The report highlights some of the digital integration innovations that both international and local South African retail brands have introduced, through smartphone apps and other instore technologies to improve the shopping experience.

For example, the report notes that Builders Warehouse’s new flagship store in Boksburg, Gauteng, has incorporated various technology-driven elements into the store such as 3D printers, pool water analysis, in-store online shopping touch screens and mobile scan-and-pay scanners. “All these tech and payment options are anticipated to enhance the shopping experience and provide convenience, thus giving instant gratification for time-conscious customers,” it adds.

Cellphone and digital banking making waves

In terms of mobile or cellphone banking, Broll’s researchers examined how USSD (unstructured supplementary service data) mobile communication technology was the forerunner to cellphone banking as we know it today. In its report, Broll highlights Kenya’s highly successful m-pesa mobile money system, which was launched off USSD technology for ordinary cellphones, before the arrival of smartphones.

With new digital banks making waves in the South African market, the report also highlights some of the new players such as TymeBank and Discovery Bank. In addition, it zones into various contactless payment offerings such as Tap-and-Go; e-wallets; smartphone-specific contactless payment options such as Apple Pay and Samsung Pay; wearable devices and apps, such as Fitbit and Fitbit Pay; QR code options like Standard Bank’s SnapScan and Alibaba’s AliPay; as well as biometric and voice-enabled payment systems.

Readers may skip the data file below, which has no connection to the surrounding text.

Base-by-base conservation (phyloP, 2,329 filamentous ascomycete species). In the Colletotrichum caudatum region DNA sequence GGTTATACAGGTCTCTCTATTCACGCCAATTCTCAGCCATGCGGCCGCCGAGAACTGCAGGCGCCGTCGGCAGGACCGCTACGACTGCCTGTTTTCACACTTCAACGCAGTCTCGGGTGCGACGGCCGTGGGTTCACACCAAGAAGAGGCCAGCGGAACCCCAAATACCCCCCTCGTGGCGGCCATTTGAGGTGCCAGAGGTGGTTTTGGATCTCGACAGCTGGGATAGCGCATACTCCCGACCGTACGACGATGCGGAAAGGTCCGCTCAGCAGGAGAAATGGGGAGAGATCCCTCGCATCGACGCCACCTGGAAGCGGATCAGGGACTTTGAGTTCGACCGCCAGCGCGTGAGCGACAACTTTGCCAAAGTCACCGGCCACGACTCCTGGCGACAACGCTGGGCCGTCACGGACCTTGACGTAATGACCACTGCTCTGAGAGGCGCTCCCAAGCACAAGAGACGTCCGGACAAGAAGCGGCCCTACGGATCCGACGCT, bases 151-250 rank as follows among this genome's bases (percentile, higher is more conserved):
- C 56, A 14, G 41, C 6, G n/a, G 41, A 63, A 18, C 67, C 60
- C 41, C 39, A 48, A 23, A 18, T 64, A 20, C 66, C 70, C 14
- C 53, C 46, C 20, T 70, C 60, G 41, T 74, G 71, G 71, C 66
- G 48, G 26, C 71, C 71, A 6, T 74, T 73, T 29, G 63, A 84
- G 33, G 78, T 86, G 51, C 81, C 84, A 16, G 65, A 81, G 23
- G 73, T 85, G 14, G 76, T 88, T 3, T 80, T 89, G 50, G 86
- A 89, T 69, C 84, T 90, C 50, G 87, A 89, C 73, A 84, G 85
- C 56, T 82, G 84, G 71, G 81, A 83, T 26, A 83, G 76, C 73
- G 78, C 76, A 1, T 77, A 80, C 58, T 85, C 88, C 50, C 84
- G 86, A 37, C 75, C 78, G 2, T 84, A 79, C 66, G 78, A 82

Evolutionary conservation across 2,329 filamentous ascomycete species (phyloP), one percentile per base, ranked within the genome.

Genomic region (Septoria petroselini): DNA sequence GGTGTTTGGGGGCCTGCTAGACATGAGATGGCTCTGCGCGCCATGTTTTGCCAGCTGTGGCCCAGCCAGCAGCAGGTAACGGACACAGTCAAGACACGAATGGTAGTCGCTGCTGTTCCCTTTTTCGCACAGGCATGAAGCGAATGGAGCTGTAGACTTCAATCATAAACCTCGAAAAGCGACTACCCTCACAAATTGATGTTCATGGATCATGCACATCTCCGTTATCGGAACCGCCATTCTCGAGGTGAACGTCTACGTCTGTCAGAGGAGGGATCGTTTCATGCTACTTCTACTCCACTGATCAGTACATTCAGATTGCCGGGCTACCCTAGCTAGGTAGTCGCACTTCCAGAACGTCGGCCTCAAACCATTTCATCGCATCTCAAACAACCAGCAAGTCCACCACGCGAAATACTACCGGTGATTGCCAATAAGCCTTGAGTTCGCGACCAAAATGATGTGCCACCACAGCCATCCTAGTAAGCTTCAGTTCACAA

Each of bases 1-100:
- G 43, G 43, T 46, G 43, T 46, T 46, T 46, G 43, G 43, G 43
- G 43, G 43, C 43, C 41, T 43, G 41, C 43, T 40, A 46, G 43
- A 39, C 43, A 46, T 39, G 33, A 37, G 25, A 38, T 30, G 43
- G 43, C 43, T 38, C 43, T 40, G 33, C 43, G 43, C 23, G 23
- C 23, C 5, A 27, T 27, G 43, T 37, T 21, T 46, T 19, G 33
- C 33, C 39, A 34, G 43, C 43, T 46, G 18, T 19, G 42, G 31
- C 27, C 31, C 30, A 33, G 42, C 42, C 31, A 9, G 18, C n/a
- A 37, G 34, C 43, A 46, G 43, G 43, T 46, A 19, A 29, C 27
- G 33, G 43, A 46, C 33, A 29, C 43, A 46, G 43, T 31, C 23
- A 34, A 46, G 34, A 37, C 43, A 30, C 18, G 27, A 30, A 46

Contactless payment and wearables

“Most credit cards and debit cards nowadays have an embedded microchip. When in close proximity, the microchip exchanges payment details that are safely and securely transmitted, making payment interactions/transactions contactless with use of RFID (radio frequency identification) technology,” notes the report.

“RFID technology has many perks, which allows for the embedding of microchips into almost anything, such as clothing (Lyle & Scott and Barclaycard’s world-first contactless payment jacket) and accessories (payment sunglasses and the world’s first contactless payment ring – K Ring). Contactless payment methods colloquially known as Tap-to-Pay, Tap-and-Go or just Tap, enables for quick, secure and convenient transactions, all while one’s card remains safely in their possession,” it explains.